Cognitive Account of Guild Wars

Guild Wars is a MMORPG (massively multiplayer online role playing game). It’s not quite as popular as World of Warcraft, the game everyone seems to know about, but does rank among the most popular and successful.

Attention: After starting up the game and creating your character, your game’s interface will load with your inventory window open,

showing that you have nothing to start out with. You also notice your skillbar, resembling a skillbar in practically any other game, as well as the standard minimap and party box. You’ll then focus on your surroundings, and see an NPC with a green exclamation mark, urging you to talk to him. Once you find your way around, you’ll note that there are very few people around you, which keeps the game simple in the beginning for you.

Perception: Like any game, perceiving what everything is relies on graphics, icons, sounds, and text. As shown in the screen shot, icons make up a majority of what you’ll be using to play the game. In the skillbar, there are 8 icons, each for a different skill. The inventory has specific icons, depending on what the item is. Every icon in the game is different to avoid confusion between skills or items. Abbreviations for what class each character is are displayed above their heads.

Memory: Guild Wars keeps the required memory load of the user at a minimum at almost all times. Instead of overwhelming the user with every skill possible on their screen at once, they enforced a limit of 8 skills at a time on your skillbar. Everything is also grouped into relevance (skills are in one area, chat box in another, party in another) to keep everything easy to remember its location. Everything in the game is recognition instead of recalling, so even if you don’t have every little thing memorized, you can recognize what you need by remembering icons and buttons.

Learning: Learning to play this game was made as easy as possible. Looking at the two screenshots, the interface is identical. The designers decided to keep it consistent as you progress through the game, ensuring that players will posses everything they need to know early on. The only real differences are increased population of people, skills, and items. While progressing through the game, you will acquire skills and learn what they do. When you receive a new skill, a box will pop-up, explaining what the skill does so you’ll know how to use it. You’ll learn how to interact with people by quests that require you to party up with others. You will, however, need to learn what each icon is, but that comes with experimenting and exploring.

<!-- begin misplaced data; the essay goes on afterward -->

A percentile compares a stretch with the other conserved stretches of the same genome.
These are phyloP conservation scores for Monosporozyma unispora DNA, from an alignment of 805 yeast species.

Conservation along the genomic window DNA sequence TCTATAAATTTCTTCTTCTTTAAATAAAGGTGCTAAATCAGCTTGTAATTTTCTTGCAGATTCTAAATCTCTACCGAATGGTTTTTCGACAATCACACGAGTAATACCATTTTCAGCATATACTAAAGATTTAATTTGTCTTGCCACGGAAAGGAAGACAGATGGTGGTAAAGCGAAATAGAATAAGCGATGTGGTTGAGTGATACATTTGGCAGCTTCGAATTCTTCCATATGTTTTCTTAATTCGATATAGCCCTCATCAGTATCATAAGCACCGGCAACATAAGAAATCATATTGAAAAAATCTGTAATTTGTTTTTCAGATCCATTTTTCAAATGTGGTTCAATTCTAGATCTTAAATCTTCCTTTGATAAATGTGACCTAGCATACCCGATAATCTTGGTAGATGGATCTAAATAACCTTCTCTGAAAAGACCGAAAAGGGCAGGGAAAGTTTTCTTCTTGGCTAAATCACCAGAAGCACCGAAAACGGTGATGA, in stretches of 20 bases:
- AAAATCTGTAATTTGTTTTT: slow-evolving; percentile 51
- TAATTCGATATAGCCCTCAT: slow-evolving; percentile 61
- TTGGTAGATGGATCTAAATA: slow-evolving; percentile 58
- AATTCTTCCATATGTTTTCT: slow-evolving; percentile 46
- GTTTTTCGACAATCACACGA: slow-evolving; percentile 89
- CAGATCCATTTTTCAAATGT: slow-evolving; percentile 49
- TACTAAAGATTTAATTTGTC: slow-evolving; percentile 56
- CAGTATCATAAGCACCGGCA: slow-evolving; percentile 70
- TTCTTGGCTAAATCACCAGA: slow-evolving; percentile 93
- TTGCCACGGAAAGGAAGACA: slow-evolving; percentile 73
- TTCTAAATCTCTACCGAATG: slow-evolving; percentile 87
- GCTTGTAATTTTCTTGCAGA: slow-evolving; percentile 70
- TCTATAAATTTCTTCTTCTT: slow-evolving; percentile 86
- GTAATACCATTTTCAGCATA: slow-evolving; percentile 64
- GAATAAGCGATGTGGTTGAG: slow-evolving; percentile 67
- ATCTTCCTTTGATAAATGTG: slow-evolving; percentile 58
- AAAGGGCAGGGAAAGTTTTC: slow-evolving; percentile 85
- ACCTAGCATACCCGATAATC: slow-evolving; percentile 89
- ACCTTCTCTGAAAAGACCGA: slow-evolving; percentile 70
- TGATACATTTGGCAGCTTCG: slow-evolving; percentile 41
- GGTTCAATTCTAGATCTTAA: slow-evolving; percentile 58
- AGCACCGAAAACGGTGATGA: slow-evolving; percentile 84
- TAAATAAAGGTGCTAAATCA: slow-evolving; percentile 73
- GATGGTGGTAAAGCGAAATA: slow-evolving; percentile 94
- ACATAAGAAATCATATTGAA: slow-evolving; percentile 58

Reading | Speaking | Listening: Any reading required is kept short and to the point. In the options, you can increase the text size, in case users have a hard time reading smaller font. Listening required is kept to a low, as the only main things to listen to are skills’ sounds, and when an enemy is attacking you. Instructions are not read by speech voices, so users don’t need to pay close attention to find out what to do.

Problem Solving | Decision Making | Planning: The game guides you through the storyline, telling you where to go and what to do in the quests. This is very helpful for users whom aren’t experienced with RPG-like games. Instead of letting them loose, allowing the possibility of getting lost and frustrated, quests are designed to guide you in the right direction. When the player does run into a problem, however, there is limited information available within the game itself, and usually the player will need to seek what their looking for on another website.


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